Does your company have the capabilities it needs to compete in the 21st Century? Do you have a vision of the new breed of customer? Or, are you stuck looking out from behind that keyhole?
83 percent of U.S. consumers prefer dealing with human beings over digital channels to solve customer services issues, according to new research from
Are you making customer service more efficient by adding technology? What matters to your accountant probably does not matter to your customers. One processes the books. The other pays your bills.
It may be time to think about what your customer thinks is a more effective way to help them on their journey. There is more at stake than saving a few bucks when a frustrated customer calls.
Customers have more choices than ever before. Why would they want to do business with you?
See this for more on the choices facing customer service today.
Winning the expectations game in customer care | McKinsey & Company http://sco.lt/51idYf
Call centers aren’t what they used to be. Here’s how to capture the loyalty of increasingly demanding customers.
Leaders look for ways to take customer care to a new level. Where should customer care be in 3, 5 or even 10 years from now? What opportunities are we missing? What do customers want? What do customers expect? What are our competitors doing?
Managers fixate on making what they already do more efficient. If it isn’t broken, don’t fix it. Can new technology minimize the need to speak with customers? How much would that cost? Will it pay for itself in 12 months? Can we reduce hiring and training?
Which camp are you in?
The number of open positions stands at the highest level in 15 years, with many workers not possessing the skills to do today’s jobs.
This narrative clashes with the one that political candidates put forth when speaking to angry voters. Manufacturing has changed. It has not disappeared from America. Workers need new skill sets to do the jobs.
Factories need more educated people to make the goods demanded in a global economy. That does not necessarily mean you need a college degree. An open mind is key.
People need training. Ask politicians about their plan and funding for an updated workforce instead of moaning about the end of manufacturing. Change is the new normal. Are you up to the job?
If you have not read about Industry 4.0, IoT or IIoT here are a few stories to stimulate your brain. There are stories that will interest several different audiences from factory workers to the management suite. Dive in!
What is the fourth industrial revolution? http://sco.lt/6ToLwH
Industry 4.0: When humans and robots go hand in hand http://sco.lt/8RsgHR
The Robots Are Coming … to Take Your Job http://sco.lt/7YfLyD
How to Be More Agile, Competitive & Innovative in a Digital Era http://sco.lt/6dJUYL
In the Social Age, Don't Advertise, Engage http://sco.lt/6pbyQT
7 Things to Know about the Internet of Things and Industry 4.0 : Modern Machine Shop http://sco.lt/4qlBpZ
The Rise of the Chatbots: Is It Time to Embrace Them? - Knowledge@Wharton http://sco.lt/8dc9Z3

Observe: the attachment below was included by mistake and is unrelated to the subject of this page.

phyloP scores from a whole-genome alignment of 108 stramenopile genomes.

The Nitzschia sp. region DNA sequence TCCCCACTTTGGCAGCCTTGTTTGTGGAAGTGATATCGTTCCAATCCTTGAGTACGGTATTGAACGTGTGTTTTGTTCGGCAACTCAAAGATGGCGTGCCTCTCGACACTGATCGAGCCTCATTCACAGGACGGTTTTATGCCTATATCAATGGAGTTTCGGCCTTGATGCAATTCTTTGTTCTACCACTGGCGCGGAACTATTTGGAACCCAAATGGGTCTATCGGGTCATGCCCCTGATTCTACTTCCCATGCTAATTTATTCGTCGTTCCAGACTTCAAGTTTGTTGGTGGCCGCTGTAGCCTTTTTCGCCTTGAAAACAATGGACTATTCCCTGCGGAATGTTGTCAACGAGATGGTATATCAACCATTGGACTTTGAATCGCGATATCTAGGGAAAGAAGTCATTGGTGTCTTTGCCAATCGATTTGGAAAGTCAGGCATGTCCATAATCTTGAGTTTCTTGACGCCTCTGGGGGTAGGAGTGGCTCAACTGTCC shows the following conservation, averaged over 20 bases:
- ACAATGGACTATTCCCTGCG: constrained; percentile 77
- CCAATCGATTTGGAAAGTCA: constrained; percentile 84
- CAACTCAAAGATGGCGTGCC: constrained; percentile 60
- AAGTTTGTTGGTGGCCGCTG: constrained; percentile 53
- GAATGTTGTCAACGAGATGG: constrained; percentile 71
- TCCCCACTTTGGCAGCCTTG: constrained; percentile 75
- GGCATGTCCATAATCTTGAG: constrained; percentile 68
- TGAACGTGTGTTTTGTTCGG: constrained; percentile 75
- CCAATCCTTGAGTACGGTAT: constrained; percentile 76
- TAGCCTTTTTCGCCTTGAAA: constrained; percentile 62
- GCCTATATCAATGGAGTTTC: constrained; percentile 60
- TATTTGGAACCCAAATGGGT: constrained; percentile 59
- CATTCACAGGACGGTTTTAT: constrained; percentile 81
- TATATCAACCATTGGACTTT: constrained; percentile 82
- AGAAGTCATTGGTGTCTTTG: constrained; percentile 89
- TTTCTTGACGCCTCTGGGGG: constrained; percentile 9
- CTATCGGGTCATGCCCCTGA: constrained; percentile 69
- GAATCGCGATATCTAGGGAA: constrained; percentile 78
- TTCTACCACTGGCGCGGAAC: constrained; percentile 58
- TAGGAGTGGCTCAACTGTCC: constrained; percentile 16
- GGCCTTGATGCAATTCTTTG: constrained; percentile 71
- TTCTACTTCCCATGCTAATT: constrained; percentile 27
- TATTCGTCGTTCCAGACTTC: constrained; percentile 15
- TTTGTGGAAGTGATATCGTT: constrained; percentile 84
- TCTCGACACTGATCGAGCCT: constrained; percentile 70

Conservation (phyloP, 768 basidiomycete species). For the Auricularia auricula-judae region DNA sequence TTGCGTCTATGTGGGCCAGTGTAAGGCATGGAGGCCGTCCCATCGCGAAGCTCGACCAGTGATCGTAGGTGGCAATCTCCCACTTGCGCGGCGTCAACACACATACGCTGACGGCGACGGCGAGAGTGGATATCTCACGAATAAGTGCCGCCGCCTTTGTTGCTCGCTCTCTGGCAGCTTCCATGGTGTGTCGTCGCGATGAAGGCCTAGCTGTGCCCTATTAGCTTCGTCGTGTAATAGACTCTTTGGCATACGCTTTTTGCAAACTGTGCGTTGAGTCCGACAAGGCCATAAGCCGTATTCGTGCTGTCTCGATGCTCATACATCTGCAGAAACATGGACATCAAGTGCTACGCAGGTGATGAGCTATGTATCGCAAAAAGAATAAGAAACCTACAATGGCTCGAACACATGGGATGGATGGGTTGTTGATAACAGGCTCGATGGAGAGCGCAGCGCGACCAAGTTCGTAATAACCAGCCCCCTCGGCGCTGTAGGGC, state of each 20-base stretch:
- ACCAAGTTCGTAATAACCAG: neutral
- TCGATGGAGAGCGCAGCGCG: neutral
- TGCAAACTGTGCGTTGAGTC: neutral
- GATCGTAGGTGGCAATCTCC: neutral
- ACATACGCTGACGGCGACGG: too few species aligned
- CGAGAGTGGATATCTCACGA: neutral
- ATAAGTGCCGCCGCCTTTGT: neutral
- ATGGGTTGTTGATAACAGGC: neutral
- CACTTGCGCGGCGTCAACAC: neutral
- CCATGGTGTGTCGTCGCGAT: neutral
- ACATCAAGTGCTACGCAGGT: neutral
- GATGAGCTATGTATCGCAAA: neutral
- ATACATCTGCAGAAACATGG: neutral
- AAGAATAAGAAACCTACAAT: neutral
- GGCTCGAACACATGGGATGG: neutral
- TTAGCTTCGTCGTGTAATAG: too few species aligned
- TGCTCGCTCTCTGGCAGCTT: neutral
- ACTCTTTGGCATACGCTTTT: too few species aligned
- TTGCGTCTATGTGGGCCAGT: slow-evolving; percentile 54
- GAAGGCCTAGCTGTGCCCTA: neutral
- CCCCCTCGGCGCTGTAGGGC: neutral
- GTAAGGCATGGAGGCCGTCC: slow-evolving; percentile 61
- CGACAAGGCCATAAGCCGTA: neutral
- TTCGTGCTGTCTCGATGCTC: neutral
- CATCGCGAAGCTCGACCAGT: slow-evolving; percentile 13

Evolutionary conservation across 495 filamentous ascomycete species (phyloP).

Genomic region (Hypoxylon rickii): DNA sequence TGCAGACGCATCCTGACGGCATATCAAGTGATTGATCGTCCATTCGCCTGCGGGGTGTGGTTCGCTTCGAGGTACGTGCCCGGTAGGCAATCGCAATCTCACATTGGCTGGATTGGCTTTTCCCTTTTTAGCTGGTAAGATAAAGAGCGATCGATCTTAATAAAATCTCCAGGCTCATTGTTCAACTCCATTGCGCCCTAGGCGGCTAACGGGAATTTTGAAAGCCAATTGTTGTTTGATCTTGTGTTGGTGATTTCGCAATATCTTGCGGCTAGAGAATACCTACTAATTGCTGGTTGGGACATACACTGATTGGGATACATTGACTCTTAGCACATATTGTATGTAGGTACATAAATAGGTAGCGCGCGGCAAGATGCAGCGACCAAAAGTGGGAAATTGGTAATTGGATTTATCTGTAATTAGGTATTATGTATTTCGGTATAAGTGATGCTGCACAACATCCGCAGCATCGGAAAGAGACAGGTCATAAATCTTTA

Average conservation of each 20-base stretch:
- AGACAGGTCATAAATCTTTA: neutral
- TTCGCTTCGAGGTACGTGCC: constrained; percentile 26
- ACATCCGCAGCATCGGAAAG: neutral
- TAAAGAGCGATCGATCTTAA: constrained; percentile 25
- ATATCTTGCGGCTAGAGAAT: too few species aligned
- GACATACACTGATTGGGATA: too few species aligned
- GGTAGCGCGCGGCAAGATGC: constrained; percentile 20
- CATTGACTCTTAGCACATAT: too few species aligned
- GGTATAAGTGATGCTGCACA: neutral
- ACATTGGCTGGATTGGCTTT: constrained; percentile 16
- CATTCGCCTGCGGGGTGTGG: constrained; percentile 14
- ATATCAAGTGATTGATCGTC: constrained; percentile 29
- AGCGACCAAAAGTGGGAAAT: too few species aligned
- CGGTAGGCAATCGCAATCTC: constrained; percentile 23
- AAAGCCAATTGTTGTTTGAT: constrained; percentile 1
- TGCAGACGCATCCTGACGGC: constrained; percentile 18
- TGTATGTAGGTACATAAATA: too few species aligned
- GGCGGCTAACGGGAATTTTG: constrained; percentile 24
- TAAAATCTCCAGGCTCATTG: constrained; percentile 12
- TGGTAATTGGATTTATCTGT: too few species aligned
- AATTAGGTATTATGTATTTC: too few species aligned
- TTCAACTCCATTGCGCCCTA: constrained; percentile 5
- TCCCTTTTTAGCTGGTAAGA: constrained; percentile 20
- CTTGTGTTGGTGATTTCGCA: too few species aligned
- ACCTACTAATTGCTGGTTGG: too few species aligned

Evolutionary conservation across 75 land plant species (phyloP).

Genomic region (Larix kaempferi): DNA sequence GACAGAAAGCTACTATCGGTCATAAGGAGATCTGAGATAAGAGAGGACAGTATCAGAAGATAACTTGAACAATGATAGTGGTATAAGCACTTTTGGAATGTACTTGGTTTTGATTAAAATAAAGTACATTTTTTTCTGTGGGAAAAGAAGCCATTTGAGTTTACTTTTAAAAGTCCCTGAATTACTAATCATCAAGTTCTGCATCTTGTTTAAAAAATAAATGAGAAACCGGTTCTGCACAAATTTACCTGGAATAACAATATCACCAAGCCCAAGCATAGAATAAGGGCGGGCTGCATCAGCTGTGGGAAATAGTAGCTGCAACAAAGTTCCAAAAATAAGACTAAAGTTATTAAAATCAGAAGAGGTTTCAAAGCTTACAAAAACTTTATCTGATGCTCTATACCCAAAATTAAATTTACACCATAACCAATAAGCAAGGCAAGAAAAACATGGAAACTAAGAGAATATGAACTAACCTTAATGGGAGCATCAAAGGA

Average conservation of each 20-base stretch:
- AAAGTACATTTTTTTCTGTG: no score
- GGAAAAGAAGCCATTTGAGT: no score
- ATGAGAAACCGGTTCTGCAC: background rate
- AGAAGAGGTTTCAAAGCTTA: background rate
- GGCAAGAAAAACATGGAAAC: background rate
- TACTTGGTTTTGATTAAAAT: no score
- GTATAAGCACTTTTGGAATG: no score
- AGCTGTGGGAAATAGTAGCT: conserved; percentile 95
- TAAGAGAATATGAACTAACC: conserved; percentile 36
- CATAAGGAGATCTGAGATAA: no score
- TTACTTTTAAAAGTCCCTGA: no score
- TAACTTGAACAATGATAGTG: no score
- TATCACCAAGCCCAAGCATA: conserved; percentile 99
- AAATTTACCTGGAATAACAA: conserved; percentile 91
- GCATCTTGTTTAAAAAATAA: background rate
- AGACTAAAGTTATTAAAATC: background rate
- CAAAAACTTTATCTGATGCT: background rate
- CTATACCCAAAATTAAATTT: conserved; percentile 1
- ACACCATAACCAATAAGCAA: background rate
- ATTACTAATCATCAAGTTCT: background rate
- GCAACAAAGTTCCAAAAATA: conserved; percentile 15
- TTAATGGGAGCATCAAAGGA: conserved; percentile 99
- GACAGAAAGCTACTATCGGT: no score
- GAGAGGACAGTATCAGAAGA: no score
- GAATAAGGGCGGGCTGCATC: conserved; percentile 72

This Is What the Fourth Industrial Revolution Looks Like http://sco.lt/6SBQvJ
China Wants to Replace Millions of Workers with Robots http://sco.lt/8Ghrgv
Corporate Strategy: How the CFO Can Capitalize on the Internet of Things | http://sco.lt/8sqiED
Today’s Automation Anxiety Was Alive and Well in 1960 http://sco.lt/7JYz33
Corporate Strategy: How the CFO Can Capitalize on the Internet of Things http://sco.lt/8sqiED
A lot of people who make over $350,000 are about to get replaced by software http://sco.lt/6TPcrh
Strategy, not Technology, Drives Digital Transformation http://sco.lt/7KFBmz
What to Do and Say After a Tough Reorganization http://sco.lt/96pyM5
The Race Against Digital Darwinism: SIX STAGES OF DIGITAL
So many competing products and services are essentially the same. Stop trying to sell on price.
People want to feel special, happy, safe, comfortable, or thrilled.
Help customers to spend more money with you. Help them feel more loyal to your brand.
Get emotional. Go ahead and cry, laugh, smile and sing. Customers are people, not robots.
The New Science of Customer Emotions
In today's digital world, high expectations for a personalized experience present a new problem for brands: the personalization triangle, writes Jason Burby.
Business will suffer when a brand tries to pursue both a differentiation strategy and a cost leadership strategy at the same time.
Customer expectations and the types of customers that will be profitable depend upon the brand image and marketing. If you try to serve all audiences someone, and maybe everyone will leave disappointed.
This is true whether or not the business is digital. Porter's generic strategies foretold of this conflict. https://www.mindtools.com/pages/article/newSTR_82.htm
Strategy is a set of choices. To win you must choose to do some things, and not to do others. The strategy process helps you but, does not ensure that you choose wisely. If you want to play for a long time, play to win. Do not be just another coffee shop.
The more you understand about how strategy works, the better off you will be. The same is true for your customers.
To develop a winning strategy, it is a good idea to answer the following five questions in order:
For a bit more:
Five Questions to Build a Strategy
The award-winning campaign vastly surpassed its goals, reaching 11.2 million Facebook users with a video view rate 315 percent higher than expected and a 1,673 percent higher engagement rate. Behold the power of personalized video advertising.
Personalized video is aiming to hit you straight in the heart and spread to your wallet. Customize the message to engage customer’s heart, heads and hands. It sounds so good you can’t wait to get started! What could go wrong?
Culture and its impact on the organization is increasingly on the radars of regulators and investors.
Limiting the role of internal audit to avoiding risk, without looking for opportunity is only allowing them to do half the job. Is the company culture in line with its strategy? If not, you are doomed to failure.
Corporate Culture and the Role of Boards